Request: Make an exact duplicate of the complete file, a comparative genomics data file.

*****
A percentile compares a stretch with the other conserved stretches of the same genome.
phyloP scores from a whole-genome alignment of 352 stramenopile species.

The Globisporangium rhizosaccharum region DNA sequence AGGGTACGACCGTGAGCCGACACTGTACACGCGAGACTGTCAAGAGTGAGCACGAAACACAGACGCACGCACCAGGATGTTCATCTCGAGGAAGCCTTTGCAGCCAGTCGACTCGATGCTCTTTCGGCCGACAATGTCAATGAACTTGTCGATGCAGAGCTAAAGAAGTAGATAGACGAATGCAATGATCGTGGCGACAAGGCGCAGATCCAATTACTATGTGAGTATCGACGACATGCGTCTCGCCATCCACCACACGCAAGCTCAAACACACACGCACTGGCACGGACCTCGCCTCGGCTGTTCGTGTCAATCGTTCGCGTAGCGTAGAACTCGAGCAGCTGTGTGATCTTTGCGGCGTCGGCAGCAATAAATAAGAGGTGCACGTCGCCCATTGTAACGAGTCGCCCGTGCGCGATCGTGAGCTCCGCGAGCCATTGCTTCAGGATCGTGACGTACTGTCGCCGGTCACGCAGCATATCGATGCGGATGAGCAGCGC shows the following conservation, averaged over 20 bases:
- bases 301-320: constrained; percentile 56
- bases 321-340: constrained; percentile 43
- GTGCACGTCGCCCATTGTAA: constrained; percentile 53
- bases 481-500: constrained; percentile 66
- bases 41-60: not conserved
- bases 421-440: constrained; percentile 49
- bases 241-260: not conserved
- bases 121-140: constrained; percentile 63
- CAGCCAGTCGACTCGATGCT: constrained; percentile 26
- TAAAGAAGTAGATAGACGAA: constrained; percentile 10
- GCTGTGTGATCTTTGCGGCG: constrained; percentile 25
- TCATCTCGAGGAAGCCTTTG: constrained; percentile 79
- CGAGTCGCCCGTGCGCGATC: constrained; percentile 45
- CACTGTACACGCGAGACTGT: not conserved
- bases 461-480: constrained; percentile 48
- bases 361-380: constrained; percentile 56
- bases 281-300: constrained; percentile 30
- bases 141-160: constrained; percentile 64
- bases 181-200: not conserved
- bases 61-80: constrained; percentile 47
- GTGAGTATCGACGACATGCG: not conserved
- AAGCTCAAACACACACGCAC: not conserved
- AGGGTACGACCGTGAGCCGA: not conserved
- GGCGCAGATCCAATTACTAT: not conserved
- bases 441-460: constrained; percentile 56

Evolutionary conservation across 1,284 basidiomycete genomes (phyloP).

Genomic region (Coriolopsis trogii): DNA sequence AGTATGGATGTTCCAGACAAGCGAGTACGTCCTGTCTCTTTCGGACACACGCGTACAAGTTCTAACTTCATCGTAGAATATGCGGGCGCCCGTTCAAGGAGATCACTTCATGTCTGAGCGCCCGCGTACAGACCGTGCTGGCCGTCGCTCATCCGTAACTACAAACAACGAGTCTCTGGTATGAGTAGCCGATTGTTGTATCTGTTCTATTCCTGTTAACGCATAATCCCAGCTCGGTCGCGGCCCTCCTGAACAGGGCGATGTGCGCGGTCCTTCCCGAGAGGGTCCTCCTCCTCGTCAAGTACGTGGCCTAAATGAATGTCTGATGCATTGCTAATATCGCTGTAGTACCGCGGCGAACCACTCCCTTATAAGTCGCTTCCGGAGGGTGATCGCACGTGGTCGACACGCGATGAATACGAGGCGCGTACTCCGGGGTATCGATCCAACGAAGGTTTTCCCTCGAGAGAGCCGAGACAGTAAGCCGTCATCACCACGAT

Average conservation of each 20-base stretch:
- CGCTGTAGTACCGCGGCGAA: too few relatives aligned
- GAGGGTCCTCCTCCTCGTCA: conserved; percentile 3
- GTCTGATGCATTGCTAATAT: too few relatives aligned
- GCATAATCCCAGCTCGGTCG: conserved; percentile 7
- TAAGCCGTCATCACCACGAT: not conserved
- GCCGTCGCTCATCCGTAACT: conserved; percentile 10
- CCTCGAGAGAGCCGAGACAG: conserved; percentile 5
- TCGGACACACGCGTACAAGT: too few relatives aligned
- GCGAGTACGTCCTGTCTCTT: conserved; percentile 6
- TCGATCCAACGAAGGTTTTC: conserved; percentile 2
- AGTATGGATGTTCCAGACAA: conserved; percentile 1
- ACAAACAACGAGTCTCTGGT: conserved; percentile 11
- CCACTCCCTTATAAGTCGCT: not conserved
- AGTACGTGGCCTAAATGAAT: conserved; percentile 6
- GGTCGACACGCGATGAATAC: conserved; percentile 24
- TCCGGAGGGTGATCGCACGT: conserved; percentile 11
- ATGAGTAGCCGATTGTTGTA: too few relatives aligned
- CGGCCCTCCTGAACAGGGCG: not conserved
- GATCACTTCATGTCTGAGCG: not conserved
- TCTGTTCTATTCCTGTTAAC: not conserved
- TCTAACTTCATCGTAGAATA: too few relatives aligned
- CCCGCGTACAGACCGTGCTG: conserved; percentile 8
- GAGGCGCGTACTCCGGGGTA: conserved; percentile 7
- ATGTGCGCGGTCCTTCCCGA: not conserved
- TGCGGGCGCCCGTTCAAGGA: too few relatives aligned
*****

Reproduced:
A percentile compares a stretch with the other conserved stretches of the same genome.
phyloP scores from a whole-genome alignment of 352 stramenopile species.

The Globisporangium rhizosaccharum region DNA sequence AGGGTACGACCGTGAGCCGACACTGTACACGCGAGACTGTCAAGAGTGAGCACGAAACACAGACGCACGCACCAGGATGTTCATCTCGAGGAAGCCTTTGCAGCCAGTCGACTCGATGCTCTTTCGGCCGACAATGTCAATGAACTTGTCGATGCAGAGCTAAAGAAGTAGATAGACGAATGCAATGATCGTGGCGACAAGGCGCAGATCCAATTACTATGTGAGTATCGACGACATGCGTCTCGCCATCCACCACACGCAAGCTCAAACACACACGCACTGGCACGGACCTCGCCTCGGCTGTTCGTGTCAATCGTTCGCGTAGCGTAGAACTCGAGCAGCTGTGTGATCTTTGCGGCGTCGGCAGCAATAAATAAGAGGTGCACGTCGCCCATTGTAACGAGTCGCCCGTGCGCGATCGTGAGCTCCGCGAGCCATTGCTTCAGGATCGTGACGTACTGTCGCCGGTCACGCAGCATATCGATGCGGATGAGCAGCGC shows the following conservation, averaged over 20 bases:
- bases 301-320: constrained; percentile 56
- bases 321-340: constrained; percentile 43
- GTGCACGTCGCCCATTGTAA: constrained; percentile 53
- bases 481-500: constrained; percentile 66
- bases 41-60: not conserved
- bases 421-440: constrained; percentile 49
- bases 241-260: not conserved
- bases 121-140: constrained; percentile 63
- CAGCCAGTCGACTCGATGCT: constrained; percentile 26
- TAAAGAAGTAGATAGACGAA: constrained; percentile 10
- GCTGTGTGATCTTTGCGGCG: constrained; percentile 25
- TCATCTCGAGGAAGCCTTTG: constrained; percentile 79
- CGAGTCGCCCGTGCGCGATC: constrained; percentile 45
- CACTGTACACGCGAGACTGT: not conserved
- bases 461-480: constrained; percentile 48
- bases 361-380: constrained; percentile 56
- bases 281-300: constrained; percentile 30
- bases 141-160: constrained; percentile 64
- bases 181-200: not conserved
- bases 61-80: constrained; percentile 47
- GTGAGTATCGACGACATGCG: not conserved
- AAGCTCAAACACACACGCAC: not conserved
- AGGGTACGACCGTGAGCCGA: not conserved
- GGCGCAGATCCAATTACTAT: not conserved
- bases 441-460: constrained; percentile 56

Evolutionary conservation across 1,284 basidiomycete genomes (phyloP).

Genomic region (Coriolopsis trogii): DNA sequence AGTATGGATGTTCCAGACAAGCGAGTACGTCCTGTCTCTTTCGGACACACGCGTACAAGTTCTAACTTCATCGTAGAATATGCGGGCGCCCGTTCAAGGAGATCACTTCATGTCTGAGCGCCCGCGTACAGACCGTGCTGGCCGTCGCTCATCCGTAACTACAAACAACGAGTCTCTGGTATGAGTAGCCGATTGTTGTATCTGTTCTATTCCTGTTAACGCATAATCCCAGCTCGGTCGCGGCCCTCCTGAACAGGGCGATGTGCGCGGTCCTTCCCGAGAGGGTCCTCCTCCTCGTCAAGTACGTGGCCTAAATGAATGTCTGATGCATTGCTAATATCGCTGTAGTACCGCGGCGAACCACTCCCTTATAAGTCGCTTCCGGAGGGTGATCGCACGTGGTCGACACGCGATGAATACGAGGCGCGTACTCCGGGGTATCGATCCAACGAAGGTTTTCCCTCGAGAGAGCCGAGACAGTAAGCCGTCATCACCACGAT

Average conservation of each 20-base stretch:
- CGCTGTAGTACCGCGGCGAA: too few relatives aligned
- GAGGGTCCTCCTCCTCGTCA: conserved; percentile 3
- GTCTGATGCATTGCTAATAT: too few relatives aligned
- GCATAATCCCAGCTCGGTCG: conserved; percentile 7
- TAAGCCGTCATCACCACGAT: not conserved
- GCCGTCGCTCATCCGTAACT: conserved; percentile 10
- CCTCGAGAGAGCCGAGACAG: conserved; percentile 5
- TCGGACACACGCGTACAAGT: too few relatives aligned
- GCGAGTACGTCCTGTCTCTT: conserved; percentile 6
- TCGATCCAACGAAGGTTTTC: conserved; percentile 2
- AGTATGGATGTTCCAGACAA: conserved; percentile 1
- ACAAACAACGAGTCTCTGGT: conserved; percentile 11
- CCACTCCCTTATAAGTCGCT: not conserved
- AGTACGTGGCCTAAATGAAT: conserved; percentile 6
- GGTCGACACGCGATGAATAC: conserved; percentile 24
- TCCGGAGGGTGATCGCACGT: conserved; percentile 11
- ATGAGTAGCCGATTGTTGTA: too few relatives aligned
- CGGCCCTCCTGAACAGGGCG: not conserved
- GATCACTTCATGTCTGAGCG: not conserved
- TCTGTTCTATTCCTGTTAAC: not conserved
- TCTAACTTCATCGTAGAATA: too few relatives aligned
- CCCGCGTACAGACCGTGCTG: conserved; percentile 8
- GAGGCGCGTACTCCGGGGTA: conserved; percentile 7
- ATGTGCGCGGTCCTTCCCGA: not conserved
- TGCGGGCGCCCGTTCAAGGA: too few relatives aligned